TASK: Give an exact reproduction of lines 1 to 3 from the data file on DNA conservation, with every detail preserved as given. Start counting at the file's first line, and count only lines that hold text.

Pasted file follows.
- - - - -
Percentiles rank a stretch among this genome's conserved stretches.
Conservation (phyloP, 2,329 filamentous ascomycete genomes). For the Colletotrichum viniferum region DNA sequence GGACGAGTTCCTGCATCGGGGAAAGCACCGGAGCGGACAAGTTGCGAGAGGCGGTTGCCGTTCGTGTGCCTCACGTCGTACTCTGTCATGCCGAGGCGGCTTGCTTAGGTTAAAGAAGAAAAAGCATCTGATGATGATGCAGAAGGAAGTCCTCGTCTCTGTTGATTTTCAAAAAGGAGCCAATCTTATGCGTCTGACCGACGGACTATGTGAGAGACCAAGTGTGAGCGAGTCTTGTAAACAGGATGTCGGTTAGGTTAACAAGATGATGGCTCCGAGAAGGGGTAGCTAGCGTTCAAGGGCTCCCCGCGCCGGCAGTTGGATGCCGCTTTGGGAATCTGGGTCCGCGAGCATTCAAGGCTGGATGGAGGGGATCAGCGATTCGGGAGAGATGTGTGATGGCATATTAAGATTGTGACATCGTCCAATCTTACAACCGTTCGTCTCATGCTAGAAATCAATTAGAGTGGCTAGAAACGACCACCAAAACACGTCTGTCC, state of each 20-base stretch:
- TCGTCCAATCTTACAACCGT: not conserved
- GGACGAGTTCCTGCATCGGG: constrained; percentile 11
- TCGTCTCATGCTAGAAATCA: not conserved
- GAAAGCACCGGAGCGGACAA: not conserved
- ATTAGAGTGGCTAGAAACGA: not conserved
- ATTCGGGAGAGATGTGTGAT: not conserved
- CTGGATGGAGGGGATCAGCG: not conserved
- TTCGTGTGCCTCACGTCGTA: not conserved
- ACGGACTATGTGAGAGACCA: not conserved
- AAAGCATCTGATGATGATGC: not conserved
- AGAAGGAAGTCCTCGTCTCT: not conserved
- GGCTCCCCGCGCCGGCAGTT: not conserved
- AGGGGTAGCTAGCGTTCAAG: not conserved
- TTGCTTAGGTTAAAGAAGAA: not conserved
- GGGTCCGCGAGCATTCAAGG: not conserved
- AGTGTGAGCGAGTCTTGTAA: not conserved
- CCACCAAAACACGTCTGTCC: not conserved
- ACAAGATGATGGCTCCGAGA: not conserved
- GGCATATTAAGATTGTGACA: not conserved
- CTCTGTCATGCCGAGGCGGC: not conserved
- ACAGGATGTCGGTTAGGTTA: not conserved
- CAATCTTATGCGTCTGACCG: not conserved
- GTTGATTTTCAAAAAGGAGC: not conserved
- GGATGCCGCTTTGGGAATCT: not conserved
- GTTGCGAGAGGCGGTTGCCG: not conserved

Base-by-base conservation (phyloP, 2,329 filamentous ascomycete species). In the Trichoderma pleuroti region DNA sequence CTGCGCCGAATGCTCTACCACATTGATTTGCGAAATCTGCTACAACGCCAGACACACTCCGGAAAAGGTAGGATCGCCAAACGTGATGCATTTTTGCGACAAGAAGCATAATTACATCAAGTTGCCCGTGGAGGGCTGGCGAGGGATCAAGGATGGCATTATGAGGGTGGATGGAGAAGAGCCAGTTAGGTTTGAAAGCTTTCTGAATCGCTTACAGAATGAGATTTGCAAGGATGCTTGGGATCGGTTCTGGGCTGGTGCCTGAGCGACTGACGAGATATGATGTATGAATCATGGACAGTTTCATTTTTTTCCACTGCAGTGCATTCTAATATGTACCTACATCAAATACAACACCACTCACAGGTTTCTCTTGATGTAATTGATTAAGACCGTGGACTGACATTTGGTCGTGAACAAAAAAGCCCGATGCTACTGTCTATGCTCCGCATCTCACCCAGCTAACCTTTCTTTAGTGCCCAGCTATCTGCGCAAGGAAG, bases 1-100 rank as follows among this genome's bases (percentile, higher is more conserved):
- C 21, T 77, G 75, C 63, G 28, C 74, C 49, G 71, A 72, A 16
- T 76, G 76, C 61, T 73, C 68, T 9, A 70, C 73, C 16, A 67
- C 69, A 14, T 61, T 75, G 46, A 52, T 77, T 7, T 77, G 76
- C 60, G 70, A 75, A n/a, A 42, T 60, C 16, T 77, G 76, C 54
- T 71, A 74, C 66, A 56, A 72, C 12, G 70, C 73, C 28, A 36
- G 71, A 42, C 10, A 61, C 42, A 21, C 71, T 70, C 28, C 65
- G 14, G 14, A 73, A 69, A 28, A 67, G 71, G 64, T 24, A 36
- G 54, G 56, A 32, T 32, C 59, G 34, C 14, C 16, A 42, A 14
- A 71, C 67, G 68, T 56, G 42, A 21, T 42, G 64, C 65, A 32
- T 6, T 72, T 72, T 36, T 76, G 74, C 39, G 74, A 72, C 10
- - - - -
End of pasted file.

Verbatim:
Percentiles rank a stretch among this genome's conserved stretches.
Conservation (phyloP, 2,329 filamentous ascomycete genomes). For the Colletotrichum viniferum region DNA sequence GGACGAGTTCCTGCATCGGGGAAAGCACCGGAGCGGACAAGTTGCGAGAGGCGGTTGCCGTTCGTGTGCCTCACGTCGTACTCTGTCATGCCGAGGCGGCTTGCTTAGGTTAAAGAAGAAAAAGCATCTGATGATGATGCAGAAGGAAGTCCTCGTCTCTGTTGATTTTCAAAAAGGAGCCAATCTTATGCGTCTGACCGACGGACTATGTGAGAGACCAAGTGTGAGCGAGTCTTGTAAACAGGATGTCGGTTAGGTTAACAAGATGATGGCTCCGAGAAGGGGTAGCTAGCGTTCAAGGGCTCCCCGCGCCGGCAGTTGGATGCCGCTTTGGGAATCTGGGTCCGCGAGCATTCAAGGCTGGATGGAGGGGATCAGCGATTCGGGAGAGATGTGTGATGGCATATTAAGATTGTGACATCGTCCAATCTTACAACCGTTCGTCTCATGCTAGAAATCAATTAGAGTGGCTAGAAACGACCACCAAAACACGTCTGTCC, state of each 20-base stretch:
- TCGTCCAATCTTACAACCGT: not conserved